This post showcases Edgeworthia chrysantha. Its common name is Paperbush plant. It reliably blooms from January through March and yes, is incredibly fragrant.
This deciduous shrub is native to China. The inner bark is used to make quality paper, hence the name. While my focus for this post is the fragrant blooms, its leaves that emerge in the spring are noteworthy as well. These oblong leaves are large, up to 5 inches long and a couple inches wide, are fuzzy and deer resistant. With the large canopy of leaves in the growing season I get a micro-climate under the Edgeworthia for ferns, hosta, Hellebore, and other shade loving plants.
The fuzzy umbelliferous flowers have up to 40 tubular florets, white on the outside and sunny yellow inside, visible once open. These flower buds form in the late summer, undetected because of the large leaves. After a few frosts and the leaves fall off the buds are quite apparent. Before the flowers open one might say the fuzzy buds look like pussy toes.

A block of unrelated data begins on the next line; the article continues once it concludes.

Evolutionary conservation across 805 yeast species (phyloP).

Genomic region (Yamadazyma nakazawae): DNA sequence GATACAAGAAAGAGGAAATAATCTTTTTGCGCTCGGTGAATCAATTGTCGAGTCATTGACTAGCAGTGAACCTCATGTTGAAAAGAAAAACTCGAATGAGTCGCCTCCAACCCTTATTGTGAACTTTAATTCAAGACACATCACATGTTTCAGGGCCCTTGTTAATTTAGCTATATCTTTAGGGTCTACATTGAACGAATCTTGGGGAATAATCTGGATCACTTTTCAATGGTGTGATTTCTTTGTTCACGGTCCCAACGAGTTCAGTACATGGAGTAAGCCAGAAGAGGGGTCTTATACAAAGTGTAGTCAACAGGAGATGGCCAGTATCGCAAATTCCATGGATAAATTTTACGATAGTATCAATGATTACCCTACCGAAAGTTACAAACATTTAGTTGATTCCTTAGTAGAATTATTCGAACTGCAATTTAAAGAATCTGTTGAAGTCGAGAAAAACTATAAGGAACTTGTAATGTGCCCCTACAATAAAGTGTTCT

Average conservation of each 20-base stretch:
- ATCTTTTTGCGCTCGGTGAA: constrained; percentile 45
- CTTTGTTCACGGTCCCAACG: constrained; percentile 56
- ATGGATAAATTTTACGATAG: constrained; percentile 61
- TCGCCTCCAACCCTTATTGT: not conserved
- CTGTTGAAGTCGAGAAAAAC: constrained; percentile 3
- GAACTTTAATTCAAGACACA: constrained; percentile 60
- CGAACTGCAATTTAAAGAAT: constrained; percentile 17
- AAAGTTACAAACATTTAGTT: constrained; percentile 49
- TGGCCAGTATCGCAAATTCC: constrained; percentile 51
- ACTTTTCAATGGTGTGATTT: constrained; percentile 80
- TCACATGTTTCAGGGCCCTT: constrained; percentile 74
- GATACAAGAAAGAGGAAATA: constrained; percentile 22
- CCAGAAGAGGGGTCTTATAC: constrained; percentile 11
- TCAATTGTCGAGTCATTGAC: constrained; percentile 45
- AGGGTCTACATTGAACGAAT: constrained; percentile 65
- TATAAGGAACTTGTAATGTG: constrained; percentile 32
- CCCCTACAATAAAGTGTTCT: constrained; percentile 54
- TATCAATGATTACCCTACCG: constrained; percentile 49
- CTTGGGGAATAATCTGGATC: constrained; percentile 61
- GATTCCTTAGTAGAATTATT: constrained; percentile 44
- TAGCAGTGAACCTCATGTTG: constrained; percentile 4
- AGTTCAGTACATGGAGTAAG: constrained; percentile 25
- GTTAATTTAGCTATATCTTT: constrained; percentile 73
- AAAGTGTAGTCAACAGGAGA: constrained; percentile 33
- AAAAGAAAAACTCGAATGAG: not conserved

Once the whole bush is in full bloom, the entire yard is filled with its fragrance. The shrubs are hardy zones 7- 10. They can take direct sun but do better when protected from hot afternoon sun. Edgeworthia is said to get between 4 to 6 feet tall and wide. I am finding that to be pretty accurate. It does put up a lot of suckers at the base of the shrub. These suckers can be dug up and shared with friends.
One side of my house has four full sized Edgeworthia and the fragrance that wafts from these beauties makes sitting on the deck enjoyable, even on a chilly day.
©Copyright 2019 Janet. All rights reserved. Content created by Janet for The Queen of Seaford. words and photos by Janet,The Queen of Seaford.